Arrangement in Grey and Black: The Artist's Mother, famous under its colloquial name "Whistler's Mother," is an 1871 oil-on-canvas painting by James McNeill Whistler. The painting is 56.81 x 63.94 in. (144.3 x 162.4 cm) and is now owned by the Musée d'Orsay in Paris, although it regularly goes on tour throughout the world.
Anna McNeil Whistler posed for the painting while living in London with her son. Several unverifiable stories surround the making of the painting itself; one is that Anna Whistler acted as a replacement for another model who couldn't make the appointment. Another is that Whistler originally envisioned painting the model standing up, but that his mother was too uncomfortable to pose standing for an extended period.
The work was shown at the 104th Exhibition of the Royal Academy of Art in London (1872), but first came within a hair's breadth of rejection by the Academy. This episode worsened the rift between Whistler and the British art world; Arrangement would be the last painting he would submit for the Academy's approval.
The sensibilities of a Victorian era viewing audience would not accept what was ostensibly a portrait being exhibited as a mere "arrangement"; thus the explanatory title "Portrait of the Artist's Mother" was appended. It was from this that the work acquired its popular name. After Thomas Carlyle viewed the painting, he agreed to sit for a similar composition, this one being titled Arrangement in Grey and Black, No. 2. Thus the previous painting became Arrangement in Grey and Black, No. 1 more or less by default.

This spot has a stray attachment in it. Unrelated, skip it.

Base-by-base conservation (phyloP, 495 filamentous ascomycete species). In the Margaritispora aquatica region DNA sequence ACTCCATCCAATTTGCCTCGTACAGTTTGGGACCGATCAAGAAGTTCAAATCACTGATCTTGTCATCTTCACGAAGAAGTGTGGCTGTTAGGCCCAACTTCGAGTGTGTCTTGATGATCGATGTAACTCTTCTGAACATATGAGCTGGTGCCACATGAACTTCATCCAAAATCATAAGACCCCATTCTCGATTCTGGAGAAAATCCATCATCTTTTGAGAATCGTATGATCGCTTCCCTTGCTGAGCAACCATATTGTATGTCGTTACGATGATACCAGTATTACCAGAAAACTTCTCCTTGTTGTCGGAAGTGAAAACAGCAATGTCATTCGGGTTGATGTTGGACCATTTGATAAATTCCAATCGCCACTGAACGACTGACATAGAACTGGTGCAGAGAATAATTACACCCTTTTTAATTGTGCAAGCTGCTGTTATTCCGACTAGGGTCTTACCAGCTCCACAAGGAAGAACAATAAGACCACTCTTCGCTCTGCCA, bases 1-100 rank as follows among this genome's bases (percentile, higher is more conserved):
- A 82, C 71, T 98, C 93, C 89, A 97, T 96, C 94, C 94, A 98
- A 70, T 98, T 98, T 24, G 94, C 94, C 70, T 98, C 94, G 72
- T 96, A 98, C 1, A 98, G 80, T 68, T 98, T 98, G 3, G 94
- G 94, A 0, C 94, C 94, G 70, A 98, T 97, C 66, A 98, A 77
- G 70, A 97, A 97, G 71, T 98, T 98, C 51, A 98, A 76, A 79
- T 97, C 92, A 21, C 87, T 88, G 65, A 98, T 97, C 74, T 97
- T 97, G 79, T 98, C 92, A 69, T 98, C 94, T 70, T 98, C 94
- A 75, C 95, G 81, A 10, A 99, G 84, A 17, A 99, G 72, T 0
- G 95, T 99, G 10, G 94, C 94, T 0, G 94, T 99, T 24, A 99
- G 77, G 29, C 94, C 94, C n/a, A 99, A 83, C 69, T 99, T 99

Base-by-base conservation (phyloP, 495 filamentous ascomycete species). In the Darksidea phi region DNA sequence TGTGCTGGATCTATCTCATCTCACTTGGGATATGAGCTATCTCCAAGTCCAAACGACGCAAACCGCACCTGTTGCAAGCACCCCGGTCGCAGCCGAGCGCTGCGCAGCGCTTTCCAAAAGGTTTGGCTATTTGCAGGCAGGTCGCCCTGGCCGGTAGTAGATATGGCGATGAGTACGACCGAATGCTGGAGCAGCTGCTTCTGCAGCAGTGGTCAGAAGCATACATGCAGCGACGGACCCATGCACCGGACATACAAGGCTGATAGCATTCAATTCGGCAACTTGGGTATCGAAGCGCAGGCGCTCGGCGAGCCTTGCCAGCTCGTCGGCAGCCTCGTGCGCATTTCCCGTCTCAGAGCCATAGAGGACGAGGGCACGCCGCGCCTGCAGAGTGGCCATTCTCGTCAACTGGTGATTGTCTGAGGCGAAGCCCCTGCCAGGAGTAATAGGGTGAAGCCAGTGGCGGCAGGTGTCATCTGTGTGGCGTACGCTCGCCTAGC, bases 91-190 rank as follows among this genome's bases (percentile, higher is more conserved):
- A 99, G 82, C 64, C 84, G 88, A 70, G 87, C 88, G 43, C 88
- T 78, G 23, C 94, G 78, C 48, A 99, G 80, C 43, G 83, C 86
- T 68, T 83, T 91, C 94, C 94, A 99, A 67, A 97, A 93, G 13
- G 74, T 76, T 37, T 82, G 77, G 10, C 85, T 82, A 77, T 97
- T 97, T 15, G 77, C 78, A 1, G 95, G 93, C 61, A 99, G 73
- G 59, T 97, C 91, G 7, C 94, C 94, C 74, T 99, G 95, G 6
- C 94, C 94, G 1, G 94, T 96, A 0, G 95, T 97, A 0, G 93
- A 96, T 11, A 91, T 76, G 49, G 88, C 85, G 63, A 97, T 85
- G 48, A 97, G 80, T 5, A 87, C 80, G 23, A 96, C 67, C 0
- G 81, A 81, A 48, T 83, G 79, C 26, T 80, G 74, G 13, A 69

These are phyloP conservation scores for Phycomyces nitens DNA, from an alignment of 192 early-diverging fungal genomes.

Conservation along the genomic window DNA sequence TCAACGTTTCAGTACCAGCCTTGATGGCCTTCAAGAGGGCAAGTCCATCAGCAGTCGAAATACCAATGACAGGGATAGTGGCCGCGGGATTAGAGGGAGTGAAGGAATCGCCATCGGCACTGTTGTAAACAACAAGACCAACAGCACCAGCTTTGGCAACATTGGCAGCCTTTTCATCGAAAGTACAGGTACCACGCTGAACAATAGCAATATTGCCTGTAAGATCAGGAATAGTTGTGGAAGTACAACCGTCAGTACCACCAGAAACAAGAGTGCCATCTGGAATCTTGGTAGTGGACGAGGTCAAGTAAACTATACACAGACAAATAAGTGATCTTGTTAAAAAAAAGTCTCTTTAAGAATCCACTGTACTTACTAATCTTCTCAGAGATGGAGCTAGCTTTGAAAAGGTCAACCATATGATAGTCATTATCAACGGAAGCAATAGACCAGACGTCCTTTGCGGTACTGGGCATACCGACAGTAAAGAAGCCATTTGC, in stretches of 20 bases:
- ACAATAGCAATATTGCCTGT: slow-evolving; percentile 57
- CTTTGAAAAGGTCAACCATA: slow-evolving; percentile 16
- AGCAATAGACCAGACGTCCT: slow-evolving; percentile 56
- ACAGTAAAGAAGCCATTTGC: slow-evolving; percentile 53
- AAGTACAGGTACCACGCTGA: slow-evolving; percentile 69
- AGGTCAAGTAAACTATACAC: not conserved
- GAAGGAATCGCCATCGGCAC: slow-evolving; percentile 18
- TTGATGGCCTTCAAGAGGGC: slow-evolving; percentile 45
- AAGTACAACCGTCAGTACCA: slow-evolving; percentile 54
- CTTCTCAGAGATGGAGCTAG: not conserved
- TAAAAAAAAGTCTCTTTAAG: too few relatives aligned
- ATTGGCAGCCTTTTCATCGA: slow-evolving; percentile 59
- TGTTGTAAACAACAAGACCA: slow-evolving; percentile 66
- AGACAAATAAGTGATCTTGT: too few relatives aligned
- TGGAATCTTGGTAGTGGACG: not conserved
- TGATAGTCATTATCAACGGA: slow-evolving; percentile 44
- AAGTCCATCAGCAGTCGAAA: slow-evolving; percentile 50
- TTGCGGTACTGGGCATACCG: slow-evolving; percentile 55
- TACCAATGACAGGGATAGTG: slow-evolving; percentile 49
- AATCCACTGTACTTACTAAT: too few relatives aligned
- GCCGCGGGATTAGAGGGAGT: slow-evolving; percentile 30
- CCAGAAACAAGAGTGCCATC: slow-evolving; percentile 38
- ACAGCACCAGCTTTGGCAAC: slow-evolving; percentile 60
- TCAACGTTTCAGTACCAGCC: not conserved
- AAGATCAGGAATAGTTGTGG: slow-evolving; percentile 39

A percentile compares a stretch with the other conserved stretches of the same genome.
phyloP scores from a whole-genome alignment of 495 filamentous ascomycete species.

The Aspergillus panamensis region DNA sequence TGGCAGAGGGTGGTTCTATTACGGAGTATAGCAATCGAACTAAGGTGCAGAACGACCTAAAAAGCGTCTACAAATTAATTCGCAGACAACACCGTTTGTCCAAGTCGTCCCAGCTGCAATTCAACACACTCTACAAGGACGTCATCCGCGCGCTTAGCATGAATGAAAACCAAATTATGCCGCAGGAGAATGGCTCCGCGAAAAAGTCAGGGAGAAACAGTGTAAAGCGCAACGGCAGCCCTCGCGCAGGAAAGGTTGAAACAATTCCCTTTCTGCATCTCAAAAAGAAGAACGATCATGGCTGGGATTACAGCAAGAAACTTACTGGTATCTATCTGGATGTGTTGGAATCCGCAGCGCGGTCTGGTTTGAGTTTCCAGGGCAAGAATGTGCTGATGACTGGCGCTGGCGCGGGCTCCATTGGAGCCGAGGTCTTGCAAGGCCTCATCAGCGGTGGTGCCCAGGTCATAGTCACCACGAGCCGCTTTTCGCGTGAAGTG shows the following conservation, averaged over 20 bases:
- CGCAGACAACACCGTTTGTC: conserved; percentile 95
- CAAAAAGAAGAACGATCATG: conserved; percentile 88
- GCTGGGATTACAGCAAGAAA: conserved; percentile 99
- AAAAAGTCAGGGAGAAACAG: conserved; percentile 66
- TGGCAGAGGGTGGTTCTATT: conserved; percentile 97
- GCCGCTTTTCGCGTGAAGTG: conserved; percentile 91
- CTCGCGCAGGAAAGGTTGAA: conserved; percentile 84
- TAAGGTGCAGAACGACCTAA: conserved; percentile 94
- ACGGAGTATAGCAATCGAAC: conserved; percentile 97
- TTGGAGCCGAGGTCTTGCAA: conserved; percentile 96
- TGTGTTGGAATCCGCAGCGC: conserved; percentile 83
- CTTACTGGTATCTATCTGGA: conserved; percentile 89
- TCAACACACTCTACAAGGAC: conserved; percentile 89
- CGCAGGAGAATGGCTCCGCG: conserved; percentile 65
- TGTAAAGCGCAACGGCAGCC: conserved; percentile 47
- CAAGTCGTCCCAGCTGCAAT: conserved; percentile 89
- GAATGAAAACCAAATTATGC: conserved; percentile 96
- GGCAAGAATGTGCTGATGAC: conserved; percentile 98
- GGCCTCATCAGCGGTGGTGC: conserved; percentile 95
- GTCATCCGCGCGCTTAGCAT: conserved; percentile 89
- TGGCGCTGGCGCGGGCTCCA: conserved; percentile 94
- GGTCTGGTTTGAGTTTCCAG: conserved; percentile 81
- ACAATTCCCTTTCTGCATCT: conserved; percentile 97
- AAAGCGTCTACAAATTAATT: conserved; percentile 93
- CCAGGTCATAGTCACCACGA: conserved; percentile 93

Whistler would eventually pawn the painting, which was acquired in 1892 by Paris' Musée du Luxembourg. As a proponent of ars gratia artis, Whistler was perplexed and annoyed by the insistence of others upon viewing his work as a "portrait." In his 1890 book, The Gentle Art of Making Enemies, he writes:
Given this outlook, regardless of the level of affection Whistler felt for his own mother, one finds an even more divergent use of the image in the Victorian era and later, especially in the United States, as an icon for motherhood, affection for parents, and "family values" in general. For example, in 1934 the U.S. Post office issued a stamp engraved with a stylized image of "Whistler's Mother," accompanied by the slogan "In Memory and In Honor of the Mothers of America."
Later the public's interpretation of the symbolism of the painting went even farther afield, and it appeared in a myriad of commercial advertisements and parodies, such as doctored images of the subject watching a television, sometimes accompanied by slogans such as "Whistler's Mother is Off Her Rocker." The artwork played a major part in the 1997 comical farce, Bean.